Which are the legal aspects of the NSA’s surveillance program?

The government’s sweeping collection of phone records, emails, text messages, and other communications data has been the subject of a legal battle in Washington, D.C., for years.

Now, the government is preparing to start the process of collecting the data itself.

The Justice Department filed a lawsuit Tuesday challenging a lower court ruling that the government has no right to collect phone records.

The lawsuit asks the U.S. Court of Appeals for the District of Columbia Circuit to rule on the constitutionality of the program, which President Donald Trump has described as “a legal minefield.”

The DOJ said in the lawsuit that the court should consider the constitutional right to privacy as well as the Fourth Amendment.

“Congress expressly gave Congress the authority to regulate communications in the public interest,” the DOJ wrote in the suit.

“The Supreme Court has repeatedly held that Congress can regulate the use of private communications in a manner that serves the public.”

The NSA said the government must show that it is in a position to obtain the data in a meaningful way.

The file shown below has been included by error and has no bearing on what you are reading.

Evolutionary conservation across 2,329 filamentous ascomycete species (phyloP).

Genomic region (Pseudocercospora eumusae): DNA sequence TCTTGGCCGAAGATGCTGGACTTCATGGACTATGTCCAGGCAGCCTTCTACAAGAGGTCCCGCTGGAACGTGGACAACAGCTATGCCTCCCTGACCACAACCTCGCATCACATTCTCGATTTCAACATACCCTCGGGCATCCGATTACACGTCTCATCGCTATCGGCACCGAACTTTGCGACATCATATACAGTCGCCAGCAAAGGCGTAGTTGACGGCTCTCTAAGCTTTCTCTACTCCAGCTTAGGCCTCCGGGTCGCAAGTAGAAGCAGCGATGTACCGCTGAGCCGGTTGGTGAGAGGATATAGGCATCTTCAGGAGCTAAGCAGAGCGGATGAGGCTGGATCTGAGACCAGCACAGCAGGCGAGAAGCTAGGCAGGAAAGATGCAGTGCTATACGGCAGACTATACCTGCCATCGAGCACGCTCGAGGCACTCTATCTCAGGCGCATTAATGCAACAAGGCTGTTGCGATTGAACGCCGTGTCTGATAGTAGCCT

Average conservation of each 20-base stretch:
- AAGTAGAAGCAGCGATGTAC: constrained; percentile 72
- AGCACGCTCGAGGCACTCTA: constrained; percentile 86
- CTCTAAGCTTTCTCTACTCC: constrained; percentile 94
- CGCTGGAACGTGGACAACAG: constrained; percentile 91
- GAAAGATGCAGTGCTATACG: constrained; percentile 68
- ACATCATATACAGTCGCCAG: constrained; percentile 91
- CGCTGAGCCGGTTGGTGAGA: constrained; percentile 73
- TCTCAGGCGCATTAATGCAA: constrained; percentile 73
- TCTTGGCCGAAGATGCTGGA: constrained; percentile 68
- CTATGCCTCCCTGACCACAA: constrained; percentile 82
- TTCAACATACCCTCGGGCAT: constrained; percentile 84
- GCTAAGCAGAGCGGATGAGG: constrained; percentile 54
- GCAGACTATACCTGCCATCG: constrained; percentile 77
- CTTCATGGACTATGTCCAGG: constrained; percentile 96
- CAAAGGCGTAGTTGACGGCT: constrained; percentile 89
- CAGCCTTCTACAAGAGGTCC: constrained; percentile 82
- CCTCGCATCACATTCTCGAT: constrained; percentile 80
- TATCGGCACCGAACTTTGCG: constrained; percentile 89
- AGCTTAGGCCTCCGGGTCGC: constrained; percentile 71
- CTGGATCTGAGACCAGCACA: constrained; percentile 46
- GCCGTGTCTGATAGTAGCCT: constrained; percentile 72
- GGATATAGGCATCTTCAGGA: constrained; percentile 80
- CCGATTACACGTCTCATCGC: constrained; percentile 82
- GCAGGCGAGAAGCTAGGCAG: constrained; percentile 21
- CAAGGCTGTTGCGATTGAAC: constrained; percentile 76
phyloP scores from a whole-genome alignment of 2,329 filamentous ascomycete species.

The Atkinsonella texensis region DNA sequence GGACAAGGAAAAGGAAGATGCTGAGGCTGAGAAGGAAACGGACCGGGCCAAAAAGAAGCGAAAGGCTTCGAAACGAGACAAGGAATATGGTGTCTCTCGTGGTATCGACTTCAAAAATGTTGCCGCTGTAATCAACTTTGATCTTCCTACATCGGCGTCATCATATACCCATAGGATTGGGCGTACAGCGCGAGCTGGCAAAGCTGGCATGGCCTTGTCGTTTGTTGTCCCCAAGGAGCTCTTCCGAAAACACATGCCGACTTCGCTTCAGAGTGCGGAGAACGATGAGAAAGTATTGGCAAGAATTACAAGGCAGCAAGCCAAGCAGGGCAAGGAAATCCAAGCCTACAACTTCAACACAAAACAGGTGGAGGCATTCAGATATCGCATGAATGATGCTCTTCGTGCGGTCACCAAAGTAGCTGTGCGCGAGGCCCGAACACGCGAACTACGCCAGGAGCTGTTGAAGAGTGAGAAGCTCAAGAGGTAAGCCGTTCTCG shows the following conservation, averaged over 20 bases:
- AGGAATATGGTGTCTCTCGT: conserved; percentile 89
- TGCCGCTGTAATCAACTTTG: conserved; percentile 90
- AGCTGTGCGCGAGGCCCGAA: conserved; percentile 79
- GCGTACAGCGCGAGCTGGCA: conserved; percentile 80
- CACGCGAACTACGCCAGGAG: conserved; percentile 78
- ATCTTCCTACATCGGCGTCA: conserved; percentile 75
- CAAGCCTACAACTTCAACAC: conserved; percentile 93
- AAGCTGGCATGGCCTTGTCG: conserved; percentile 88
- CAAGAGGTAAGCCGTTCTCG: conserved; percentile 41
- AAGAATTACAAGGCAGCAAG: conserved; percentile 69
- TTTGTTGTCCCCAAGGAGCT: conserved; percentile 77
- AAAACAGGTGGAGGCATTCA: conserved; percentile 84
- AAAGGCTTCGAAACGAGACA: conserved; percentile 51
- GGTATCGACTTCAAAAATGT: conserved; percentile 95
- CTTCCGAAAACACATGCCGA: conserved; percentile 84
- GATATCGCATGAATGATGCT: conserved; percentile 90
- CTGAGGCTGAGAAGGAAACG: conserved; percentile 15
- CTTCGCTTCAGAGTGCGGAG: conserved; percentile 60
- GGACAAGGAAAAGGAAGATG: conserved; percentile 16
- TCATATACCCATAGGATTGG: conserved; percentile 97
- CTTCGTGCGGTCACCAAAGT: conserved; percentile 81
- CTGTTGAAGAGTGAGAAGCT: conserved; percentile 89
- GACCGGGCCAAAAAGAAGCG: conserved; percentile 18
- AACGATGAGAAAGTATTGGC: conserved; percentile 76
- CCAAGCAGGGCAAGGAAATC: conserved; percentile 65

The suit asks the judge to reject the government’s arguments and hold the court to the Constitution.

The government has been trying to get the phone records program to be ruled unconstitutional since 2011, when a federal appeals court struck down the constitutionally required phone records collection program.

But the court also found that the NSA has broad authority to collect the phone data and the program violates the Fourth and Fifth Amendments.

The NSA has been collecting the records since 2013, but the Supreme Court struck down a key part of the 2011 ruling, which ruled that the phone metadata program violated the Fourth, Fourth Amendment, and the Fifth Amendments because it targeted people who have committed no crime.